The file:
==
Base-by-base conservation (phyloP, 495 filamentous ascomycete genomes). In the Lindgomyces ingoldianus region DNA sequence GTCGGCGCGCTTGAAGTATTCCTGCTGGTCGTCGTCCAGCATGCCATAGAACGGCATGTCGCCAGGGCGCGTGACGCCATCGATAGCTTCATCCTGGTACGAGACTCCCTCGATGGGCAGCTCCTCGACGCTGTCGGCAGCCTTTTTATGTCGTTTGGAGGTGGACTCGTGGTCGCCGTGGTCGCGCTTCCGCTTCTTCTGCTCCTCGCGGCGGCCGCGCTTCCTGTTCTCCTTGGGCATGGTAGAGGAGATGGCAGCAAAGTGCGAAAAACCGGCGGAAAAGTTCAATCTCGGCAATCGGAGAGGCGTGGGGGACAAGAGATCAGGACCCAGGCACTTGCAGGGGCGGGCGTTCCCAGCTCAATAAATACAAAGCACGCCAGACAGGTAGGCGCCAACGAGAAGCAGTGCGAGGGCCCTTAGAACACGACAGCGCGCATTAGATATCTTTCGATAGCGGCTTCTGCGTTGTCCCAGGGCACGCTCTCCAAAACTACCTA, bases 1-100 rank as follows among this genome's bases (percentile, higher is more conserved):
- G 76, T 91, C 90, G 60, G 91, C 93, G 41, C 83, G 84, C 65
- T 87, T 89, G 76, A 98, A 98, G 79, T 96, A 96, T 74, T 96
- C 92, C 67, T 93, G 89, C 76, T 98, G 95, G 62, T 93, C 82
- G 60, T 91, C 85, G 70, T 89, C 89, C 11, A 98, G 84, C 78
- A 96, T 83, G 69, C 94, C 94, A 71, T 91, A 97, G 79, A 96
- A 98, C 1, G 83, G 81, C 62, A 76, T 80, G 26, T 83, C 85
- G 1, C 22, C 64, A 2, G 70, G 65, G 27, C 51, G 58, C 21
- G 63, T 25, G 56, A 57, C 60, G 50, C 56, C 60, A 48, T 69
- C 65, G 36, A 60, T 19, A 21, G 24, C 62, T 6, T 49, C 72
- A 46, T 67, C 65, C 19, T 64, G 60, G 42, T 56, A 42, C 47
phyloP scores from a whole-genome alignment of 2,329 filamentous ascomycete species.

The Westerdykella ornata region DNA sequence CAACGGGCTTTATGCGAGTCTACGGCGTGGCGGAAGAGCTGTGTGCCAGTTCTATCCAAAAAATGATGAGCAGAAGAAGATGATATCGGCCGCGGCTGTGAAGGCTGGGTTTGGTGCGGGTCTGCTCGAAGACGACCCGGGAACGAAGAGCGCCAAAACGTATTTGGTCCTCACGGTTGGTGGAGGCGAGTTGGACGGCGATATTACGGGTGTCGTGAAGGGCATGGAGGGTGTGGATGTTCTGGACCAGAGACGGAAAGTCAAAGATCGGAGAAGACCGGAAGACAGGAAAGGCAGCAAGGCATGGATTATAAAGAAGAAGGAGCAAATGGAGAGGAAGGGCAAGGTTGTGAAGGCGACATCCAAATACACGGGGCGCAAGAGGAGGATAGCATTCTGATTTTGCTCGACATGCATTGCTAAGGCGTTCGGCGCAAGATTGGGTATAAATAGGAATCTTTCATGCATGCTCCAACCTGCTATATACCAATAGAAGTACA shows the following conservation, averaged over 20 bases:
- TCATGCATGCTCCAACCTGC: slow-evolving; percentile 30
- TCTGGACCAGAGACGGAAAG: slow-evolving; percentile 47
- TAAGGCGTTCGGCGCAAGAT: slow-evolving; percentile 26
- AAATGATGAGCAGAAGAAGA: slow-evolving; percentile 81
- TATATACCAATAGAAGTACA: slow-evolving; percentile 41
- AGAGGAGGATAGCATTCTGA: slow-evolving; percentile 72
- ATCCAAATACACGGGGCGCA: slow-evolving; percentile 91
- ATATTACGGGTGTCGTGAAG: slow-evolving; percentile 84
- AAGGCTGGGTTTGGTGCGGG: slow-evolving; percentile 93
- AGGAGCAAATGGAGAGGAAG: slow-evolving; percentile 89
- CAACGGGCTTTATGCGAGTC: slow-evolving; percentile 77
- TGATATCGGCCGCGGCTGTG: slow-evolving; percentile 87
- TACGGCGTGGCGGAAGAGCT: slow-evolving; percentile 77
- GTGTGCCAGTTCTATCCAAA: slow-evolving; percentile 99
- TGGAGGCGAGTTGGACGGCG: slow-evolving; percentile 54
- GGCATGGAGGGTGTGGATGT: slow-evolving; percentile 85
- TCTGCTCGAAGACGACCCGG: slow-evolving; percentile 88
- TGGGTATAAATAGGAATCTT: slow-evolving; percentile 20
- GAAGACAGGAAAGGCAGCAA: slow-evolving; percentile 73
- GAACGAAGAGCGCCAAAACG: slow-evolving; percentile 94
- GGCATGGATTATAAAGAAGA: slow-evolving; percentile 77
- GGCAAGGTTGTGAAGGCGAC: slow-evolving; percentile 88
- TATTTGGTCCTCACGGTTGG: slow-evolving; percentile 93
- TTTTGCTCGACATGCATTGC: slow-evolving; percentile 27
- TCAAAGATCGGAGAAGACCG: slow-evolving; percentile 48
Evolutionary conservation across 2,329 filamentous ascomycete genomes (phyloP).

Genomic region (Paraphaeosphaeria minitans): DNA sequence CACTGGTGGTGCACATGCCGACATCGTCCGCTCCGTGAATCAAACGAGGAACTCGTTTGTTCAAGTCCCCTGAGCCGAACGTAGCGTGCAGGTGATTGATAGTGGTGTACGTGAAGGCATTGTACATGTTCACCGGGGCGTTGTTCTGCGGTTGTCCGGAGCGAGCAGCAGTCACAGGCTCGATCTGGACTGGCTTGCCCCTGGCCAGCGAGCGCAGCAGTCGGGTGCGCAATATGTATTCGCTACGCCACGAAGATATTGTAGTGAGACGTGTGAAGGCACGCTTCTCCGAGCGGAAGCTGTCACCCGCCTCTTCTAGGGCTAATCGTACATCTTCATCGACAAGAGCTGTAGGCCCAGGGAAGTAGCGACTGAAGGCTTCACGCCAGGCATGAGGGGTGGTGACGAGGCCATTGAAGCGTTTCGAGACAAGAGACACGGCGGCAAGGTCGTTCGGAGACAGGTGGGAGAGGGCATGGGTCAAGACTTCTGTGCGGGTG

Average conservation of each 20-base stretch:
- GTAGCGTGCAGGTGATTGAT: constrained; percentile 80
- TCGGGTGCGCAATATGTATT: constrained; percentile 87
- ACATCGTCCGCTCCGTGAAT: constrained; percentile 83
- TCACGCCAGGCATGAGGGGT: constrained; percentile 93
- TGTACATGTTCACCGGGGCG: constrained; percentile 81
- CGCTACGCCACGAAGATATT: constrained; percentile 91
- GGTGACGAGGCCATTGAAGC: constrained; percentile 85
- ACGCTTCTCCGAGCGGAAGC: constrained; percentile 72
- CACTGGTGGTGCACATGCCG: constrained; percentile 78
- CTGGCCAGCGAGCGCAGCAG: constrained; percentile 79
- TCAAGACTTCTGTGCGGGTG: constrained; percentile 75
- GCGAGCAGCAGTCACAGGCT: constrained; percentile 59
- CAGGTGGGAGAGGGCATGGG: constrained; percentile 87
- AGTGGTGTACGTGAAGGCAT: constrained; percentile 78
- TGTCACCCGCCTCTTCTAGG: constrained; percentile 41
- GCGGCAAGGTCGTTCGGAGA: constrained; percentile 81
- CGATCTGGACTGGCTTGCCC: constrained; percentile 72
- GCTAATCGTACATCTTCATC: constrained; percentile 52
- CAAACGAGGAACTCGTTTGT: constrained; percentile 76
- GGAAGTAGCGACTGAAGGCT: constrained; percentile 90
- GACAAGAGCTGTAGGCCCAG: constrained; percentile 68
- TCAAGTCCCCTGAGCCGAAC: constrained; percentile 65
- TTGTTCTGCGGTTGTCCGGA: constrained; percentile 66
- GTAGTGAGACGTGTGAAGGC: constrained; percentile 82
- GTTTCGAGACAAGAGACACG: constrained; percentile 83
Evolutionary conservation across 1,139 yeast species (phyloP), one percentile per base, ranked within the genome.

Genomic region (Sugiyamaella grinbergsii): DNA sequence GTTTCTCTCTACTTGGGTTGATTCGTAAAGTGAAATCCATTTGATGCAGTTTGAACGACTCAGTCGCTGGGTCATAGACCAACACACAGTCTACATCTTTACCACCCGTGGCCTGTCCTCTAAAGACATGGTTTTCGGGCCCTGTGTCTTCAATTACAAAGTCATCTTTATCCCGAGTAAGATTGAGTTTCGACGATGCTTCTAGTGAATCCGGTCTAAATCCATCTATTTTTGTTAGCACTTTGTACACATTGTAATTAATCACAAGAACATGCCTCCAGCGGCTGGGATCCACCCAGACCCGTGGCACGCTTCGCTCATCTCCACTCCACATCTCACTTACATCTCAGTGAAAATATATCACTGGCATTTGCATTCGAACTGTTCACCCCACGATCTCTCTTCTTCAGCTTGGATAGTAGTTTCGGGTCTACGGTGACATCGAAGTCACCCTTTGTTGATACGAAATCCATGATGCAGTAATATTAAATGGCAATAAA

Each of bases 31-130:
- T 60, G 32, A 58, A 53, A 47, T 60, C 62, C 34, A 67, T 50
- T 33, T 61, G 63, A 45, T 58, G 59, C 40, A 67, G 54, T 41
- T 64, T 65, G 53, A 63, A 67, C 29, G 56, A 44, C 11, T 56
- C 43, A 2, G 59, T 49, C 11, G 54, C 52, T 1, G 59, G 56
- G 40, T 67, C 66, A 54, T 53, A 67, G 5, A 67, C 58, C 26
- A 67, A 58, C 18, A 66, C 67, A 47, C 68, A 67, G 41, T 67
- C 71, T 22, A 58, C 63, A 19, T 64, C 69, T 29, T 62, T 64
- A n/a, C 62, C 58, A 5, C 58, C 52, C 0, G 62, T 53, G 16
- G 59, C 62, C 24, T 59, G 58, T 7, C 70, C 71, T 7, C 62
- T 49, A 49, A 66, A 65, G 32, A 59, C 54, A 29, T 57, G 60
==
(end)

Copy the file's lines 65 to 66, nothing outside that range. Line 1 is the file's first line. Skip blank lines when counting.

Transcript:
- GTAGTGAGACGTGTGAAGGC: constrained; percentile 82
- GTTTCGAGACAAGAGACACG: constrained; percentile 83